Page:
Michigan Wolverines' Brady Hoke: The Big Ten's Best Football Coach

Josh Berenter@JBerenterCorrespondent IMay 14, 2012

ANN ARBOR, MI - OCTOBER 29: Head coach Brady Hoke cheers on his team from the sideline while playing the Purdue Boilermakers at Michigan Stadium on October 29, 2011 in Ann Arbor, Michigan. Michigan won the game 36-14. (Photo by Gregory Shamus/Getty Images)
Gregory Shamus/Getty Images

Brady Hoke is the best football coach in the Big Ten. Period.

But the Sporting News doesn't agree.

On May 9, Steve Greenberg and Matt Hayes released a list of the top football coaches in the country, voting Michigan's Hoke as the fourth-best coach in the Big Ten and No. 24 overall.

Ohio State's Urban Meyer, Wisconsin's Bret Bielema and Michigan State's Mark Dantonio all rank higher than Hoke.

But Greenberg and Hayes have that order all wrong.

At every stop in Hoke's career, he's taken bad teams and turned them into winners. Every team he's coached has drastically improved under his tutelage.

Hoke replaced a coach at Michigan that turned the winningest program in college football history into a sub .500 mess that became a joke and an afterthought.

In three years at the helm in Ann Arbor, Rich Rodriguez completely turned Michigan football upside down and tried to reconstruct a 130-year tradition.

His plan flopped to the tune of a 15-21 record, three consecutive losses to hated rivals Michigan State and Ohio State and one of the worst defenses in the country.

Even Michigan school president Mary Sue Coleman recently denounced Rodriguez and said he was the wrong hire for the school, the team and the fanbase (from MLive.com).

Hoke led Ball State to its first undefeated regular season in school history in 2008.
Hoke led Ball State to its first undefeated regular season in school history in 2008.Jamie Sabau/Getty Images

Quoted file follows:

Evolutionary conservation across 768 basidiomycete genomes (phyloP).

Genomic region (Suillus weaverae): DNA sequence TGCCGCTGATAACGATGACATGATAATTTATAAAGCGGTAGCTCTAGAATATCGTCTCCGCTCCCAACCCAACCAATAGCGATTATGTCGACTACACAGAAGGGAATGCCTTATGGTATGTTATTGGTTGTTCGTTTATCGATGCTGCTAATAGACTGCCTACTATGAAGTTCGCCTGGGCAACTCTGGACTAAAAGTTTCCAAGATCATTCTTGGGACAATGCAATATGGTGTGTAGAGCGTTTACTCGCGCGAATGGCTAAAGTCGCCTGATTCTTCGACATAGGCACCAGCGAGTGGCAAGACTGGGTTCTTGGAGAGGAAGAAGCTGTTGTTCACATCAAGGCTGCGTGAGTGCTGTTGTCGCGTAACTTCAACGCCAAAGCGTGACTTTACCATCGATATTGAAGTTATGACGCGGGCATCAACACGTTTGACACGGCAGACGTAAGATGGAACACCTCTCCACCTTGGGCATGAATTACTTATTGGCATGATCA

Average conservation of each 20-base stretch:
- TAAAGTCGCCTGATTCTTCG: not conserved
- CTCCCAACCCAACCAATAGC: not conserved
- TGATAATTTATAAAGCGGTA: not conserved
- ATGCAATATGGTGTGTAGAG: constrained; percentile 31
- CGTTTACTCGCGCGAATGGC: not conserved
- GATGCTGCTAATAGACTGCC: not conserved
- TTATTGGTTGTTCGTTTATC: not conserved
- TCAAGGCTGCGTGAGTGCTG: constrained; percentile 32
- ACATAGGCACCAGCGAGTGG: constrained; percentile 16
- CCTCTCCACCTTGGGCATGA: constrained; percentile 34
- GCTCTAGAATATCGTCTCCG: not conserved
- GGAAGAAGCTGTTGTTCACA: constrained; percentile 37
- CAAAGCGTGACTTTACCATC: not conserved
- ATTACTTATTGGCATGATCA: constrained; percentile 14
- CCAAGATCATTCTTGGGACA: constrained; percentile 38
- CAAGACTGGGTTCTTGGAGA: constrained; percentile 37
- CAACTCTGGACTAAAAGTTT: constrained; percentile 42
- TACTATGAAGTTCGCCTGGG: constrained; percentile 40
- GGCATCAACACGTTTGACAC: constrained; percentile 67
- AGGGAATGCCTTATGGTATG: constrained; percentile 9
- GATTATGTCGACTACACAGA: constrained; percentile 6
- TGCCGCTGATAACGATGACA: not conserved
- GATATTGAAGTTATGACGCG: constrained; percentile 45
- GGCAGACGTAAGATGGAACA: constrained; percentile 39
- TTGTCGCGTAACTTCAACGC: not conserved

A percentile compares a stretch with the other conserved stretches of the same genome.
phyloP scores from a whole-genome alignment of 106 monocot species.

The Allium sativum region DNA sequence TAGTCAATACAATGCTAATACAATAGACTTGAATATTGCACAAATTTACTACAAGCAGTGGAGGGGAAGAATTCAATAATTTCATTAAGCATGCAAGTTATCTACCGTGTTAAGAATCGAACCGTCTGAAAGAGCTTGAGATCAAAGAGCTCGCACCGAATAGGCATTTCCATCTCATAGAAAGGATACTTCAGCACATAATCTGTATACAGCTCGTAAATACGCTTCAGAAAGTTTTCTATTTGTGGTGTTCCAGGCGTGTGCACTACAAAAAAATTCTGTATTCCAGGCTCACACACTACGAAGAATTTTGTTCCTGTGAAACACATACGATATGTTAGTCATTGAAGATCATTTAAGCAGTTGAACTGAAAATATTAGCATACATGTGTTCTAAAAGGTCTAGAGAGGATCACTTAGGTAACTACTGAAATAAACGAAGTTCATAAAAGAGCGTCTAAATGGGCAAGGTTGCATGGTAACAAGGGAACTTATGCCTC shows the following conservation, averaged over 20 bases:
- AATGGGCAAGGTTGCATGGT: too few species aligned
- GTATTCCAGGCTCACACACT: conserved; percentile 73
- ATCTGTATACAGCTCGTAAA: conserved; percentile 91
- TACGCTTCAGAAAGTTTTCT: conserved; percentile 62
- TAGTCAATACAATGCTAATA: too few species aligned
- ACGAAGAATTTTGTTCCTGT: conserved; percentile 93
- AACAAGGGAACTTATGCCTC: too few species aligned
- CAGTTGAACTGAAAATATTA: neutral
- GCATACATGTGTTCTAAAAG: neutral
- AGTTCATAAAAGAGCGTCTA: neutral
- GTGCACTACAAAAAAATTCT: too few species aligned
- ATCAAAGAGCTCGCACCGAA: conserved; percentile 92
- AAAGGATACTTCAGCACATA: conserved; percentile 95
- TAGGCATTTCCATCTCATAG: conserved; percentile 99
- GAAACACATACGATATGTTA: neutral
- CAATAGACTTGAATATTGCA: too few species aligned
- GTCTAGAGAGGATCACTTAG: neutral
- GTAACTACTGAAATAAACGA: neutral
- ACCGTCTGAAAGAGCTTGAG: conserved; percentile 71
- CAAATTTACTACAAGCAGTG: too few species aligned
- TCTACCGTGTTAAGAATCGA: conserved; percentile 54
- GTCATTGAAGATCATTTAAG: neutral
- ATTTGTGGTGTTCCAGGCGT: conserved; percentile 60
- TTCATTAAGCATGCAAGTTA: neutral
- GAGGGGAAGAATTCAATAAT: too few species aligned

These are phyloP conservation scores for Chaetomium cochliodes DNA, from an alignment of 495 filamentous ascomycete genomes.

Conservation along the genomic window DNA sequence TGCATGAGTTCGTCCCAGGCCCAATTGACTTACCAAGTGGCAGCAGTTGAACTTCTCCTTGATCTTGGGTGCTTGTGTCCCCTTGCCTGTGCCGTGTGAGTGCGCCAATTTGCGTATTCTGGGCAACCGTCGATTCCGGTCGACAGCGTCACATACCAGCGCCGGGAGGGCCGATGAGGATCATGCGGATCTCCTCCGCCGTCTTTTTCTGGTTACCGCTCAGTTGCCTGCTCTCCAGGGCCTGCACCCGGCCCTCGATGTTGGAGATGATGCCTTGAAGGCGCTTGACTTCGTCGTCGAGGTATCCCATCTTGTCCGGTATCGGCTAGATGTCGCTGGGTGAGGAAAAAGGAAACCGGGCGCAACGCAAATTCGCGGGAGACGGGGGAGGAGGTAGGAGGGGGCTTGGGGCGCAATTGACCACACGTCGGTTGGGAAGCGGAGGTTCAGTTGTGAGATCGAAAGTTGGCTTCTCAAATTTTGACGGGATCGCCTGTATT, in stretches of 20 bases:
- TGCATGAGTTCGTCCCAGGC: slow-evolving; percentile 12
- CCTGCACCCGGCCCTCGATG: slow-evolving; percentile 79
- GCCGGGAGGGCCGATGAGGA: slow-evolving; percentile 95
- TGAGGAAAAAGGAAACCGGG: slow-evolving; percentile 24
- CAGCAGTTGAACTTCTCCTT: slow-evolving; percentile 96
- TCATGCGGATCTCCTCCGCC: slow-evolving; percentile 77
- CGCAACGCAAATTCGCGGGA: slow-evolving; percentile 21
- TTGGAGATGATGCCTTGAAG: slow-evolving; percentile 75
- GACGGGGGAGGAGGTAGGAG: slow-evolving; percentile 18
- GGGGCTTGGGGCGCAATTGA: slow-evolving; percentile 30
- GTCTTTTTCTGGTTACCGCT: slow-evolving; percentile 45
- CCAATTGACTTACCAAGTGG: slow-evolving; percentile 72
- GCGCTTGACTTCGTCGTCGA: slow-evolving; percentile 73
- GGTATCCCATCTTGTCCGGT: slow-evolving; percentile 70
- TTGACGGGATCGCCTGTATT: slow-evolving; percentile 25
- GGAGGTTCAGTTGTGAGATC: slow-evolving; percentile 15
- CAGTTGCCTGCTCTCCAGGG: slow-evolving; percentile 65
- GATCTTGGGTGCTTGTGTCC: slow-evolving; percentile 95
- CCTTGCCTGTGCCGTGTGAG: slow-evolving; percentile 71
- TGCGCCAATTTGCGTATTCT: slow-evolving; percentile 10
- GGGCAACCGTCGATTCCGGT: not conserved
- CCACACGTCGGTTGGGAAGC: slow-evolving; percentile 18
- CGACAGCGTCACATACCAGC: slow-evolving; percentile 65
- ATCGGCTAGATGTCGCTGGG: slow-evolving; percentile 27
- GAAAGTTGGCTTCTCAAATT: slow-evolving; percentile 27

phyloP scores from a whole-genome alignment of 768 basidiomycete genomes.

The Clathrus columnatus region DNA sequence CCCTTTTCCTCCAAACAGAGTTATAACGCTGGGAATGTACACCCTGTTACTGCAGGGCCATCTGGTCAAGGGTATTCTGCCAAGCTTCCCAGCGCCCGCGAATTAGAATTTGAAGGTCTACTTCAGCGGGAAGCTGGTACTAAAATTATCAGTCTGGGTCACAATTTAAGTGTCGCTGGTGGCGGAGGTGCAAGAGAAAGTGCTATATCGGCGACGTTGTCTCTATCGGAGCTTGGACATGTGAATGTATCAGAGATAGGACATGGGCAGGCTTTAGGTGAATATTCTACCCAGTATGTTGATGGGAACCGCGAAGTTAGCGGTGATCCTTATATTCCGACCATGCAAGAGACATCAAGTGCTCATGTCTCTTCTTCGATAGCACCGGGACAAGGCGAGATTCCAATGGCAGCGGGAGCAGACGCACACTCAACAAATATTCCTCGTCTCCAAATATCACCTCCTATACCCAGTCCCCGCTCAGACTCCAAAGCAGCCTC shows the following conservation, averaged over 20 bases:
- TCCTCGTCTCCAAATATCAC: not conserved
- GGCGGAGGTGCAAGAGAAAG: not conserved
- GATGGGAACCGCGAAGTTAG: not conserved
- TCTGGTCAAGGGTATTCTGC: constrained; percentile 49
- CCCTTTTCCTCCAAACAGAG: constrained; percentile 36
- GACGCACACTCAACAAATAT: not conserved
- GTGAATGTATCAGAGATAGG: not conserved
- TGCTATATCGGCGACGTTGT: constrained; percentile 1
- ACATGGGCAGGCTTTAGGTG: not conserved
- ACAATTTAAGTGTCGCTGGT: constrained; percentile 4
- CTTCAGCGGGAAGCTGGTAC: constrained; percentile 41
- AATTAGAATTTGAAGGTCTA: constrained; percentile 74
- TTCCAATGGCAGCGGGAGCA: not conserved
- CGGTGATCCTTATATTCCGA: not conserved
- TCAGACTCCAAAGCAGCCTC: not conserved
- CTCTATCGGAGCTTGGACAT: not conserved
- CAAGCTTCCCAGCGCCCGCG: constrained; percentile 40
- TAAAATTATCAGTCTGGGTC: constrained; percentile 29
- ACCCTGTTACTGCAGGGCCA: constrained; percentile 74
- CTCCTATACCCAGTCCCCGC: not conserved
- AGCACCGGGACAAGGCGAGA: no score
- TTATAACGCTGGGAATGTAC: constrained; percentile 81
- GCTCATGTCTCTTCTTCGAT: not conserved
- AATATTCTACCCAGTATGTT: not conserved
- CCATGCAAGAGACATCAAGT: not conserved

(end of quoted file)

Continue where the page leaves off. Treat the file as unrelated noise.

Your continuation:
So someone had to clean up the mistake.

Enter Hoke.

Hoke has coached college football for 29 years, starting as a defensive line coach at Grand Valley State in 1983.

He was a defensive assistant at three other schools before becoming an assistant at Michigan in 1995. He spent seven years coaching the defensive line in Ann Arbor under Gary Moeller and Lloyd Carr before earning his first head coaching gig at Ball State in 2003.

Hoke took over a Ball State team that hadn't had a winning season since 1996. He struggled as a rookie head coach—winning 10 games in his first three seasons—but was slowly turning the program around.

In 2007, with a full team of his recruits, Ball State went 7-5 and earned a trip to its first bowl game since '96.

In 2008, Hoke led the Cardinals to an undefeated 12-0 regular season, the most wins in school history and a Top 12 national ranking.

Hoke left for San Diego State in 2009 and inherited a team that went 2-10 the year before his arrival. He went 4-8 his first year with the Aztecs, but in 2010, San Diego State went 9-4 and defeated Navy in the Poinsettia Bowl.